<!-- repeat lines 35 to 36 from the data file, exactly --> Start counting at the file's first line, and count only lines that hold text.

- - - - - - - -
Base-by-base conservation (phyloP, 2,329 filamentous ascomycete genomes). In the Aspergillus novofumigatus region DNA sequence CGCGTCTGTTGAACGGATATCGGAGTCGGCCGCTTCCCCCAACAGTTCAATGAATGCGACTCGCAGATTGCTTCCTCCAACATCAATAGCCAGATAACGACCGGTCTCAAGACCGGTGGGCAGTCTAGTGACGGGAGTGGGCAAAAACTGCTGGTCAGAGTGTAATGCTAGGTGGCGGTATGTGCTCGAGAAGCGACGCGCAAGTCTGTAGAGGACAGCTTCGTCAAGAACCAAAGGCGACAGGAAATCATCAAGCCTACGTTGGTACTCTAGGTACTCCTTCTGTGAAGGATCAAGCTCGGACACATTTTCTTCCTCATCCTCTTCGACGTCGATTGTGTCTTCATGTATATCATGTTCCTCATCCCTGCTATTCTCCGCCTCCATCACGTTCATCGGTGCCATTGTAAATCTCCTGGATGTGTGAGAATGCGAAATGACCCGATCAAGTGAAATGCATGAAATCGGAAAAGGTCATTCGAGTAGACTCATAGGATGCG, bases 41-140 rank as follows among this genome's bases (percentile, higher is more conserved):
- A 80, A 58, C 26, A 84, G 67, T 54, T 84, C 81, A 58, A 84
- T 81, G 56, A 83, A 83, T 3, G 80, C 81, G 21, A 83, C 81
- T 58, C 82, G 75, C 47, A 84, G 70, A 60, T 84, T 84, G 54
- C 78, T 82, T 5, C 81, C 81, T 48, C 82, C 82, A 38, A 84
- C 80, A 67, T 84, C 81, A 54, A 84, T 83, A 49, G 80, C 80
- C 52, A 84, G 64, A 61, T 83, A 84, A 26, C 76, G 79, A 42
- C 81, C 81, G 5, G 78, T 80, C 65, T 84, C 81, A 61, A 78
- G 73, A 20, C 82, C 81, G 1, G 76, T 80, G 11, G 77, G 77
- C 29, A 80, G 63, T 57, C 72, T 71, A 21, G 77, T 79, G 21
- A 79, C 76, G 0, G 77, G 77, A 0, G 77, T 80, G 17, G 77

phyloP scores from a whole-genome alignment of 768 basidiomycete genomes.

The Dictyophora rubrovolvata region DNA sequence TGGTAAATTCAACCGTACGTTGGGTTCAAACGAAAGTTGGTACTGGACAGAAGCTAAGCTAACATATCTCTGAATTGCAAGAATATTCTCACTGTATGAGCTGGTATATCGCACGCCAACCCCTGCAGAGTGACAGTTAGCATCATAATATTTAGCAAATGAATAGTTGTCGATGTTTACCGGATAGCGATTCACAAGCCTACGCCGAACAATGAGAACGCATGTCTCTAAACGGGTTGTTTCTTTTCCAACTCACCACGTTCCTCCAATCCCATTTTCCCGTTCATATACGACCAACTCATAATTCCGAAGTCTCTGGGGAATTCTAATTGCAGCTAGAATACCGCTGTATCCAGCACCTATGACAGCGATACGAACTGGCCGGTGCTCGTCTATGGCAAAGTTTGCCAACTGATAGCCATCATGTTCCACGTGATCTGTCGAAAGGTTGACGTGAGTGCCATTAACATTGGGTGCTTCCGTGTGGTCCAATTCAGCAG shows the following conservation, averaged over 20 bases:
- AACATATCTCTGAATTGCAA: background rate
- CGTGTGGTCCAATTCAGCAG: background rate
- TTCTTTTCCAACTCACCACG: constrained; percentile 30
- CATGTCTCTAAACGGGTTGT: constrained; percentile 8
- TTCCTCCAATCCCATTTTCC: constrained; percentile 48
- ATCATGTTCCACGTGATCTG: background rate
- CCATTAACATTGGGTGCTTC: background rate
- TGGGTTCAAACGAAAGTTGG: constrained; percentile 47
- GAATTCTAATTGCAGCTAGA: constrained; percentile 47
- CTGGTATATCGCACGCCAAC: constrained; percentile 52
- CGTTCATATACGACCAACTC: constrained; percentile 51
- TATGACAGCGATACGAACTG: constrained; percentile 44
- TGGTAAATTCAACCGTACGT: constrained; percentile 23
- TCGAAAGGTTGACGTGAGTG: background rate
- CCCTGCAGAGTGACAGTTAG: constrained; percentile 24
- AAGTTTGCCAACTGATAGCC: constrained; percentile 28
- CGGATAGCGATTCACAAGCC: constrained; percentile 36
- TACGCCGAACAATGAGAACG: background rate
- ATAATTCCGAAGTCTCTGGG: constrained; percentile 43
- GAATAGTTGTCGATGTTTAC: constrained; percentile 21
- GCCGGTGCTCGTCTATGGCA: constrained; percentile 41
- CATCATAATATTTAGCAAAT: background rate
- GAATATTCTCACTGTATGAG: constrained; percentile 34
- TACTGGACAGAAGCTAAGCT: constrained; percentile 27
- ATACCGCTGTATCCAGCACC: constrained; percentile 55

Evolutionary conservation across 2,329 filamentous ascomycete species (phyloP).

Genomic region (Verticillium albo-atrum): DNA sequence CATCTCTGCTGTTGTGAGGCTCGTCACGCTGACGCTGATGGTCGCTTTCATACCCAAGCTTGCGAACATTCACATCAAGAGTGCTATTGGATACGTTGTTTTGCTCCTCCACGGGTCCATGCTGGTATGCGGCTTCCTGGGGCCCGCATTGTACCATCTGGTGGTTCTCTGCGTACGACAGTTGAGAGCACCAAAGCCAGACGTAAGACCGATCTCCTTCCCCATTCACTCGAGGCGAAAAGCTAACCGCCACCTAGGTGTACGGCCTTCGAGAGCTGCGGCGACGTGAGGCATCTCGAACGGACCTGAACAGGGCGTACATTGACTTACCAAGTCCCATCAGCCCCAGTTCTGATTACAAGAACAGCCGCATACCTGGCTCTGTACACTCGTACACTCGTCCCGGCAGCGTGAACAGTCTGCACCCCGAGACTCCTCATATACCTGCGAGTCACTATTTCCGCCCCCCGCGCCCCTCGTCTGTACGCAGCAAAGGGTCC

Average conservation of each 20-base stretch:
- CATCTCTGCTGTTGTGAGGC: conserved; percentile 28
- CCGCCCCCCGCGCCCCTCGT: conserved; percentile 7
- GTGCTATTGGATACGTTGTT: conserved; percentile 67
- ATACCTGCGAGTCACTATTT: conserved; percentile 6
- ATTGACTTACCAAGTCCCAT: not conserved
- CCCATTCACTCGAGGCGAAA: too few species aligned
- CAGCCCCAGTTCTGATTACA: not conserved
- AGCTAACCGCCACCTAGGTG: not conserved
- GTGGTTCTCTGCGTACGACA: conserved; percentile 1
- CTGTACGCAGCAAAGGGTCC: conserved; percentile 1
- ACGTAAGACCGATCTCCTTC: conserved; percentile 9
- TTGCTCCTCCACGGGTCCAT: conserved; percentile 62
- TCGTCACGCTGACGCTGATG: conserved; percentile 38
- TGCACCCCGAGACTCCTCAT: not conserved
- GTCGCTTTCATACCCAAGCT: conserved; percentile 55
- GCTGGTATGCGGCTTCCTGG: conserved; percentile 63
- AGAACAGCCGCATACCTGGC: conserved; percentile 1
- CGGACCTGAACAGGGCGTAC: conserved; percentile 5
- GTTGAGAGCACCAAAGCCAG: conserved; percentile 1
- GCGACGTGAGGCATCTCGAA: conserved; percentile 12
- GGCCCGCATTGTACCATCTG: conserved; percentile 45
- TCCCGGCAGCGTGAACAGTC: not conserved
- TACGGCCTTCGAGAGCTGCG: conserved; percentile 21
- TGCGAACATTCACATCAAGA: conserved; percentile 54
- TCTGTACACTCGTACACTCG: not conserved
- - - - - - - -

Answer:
- CATCATAATATTTAGCAAAT: background rate
- GAATATTCTCACTGTATGAG: constrained; percentile 34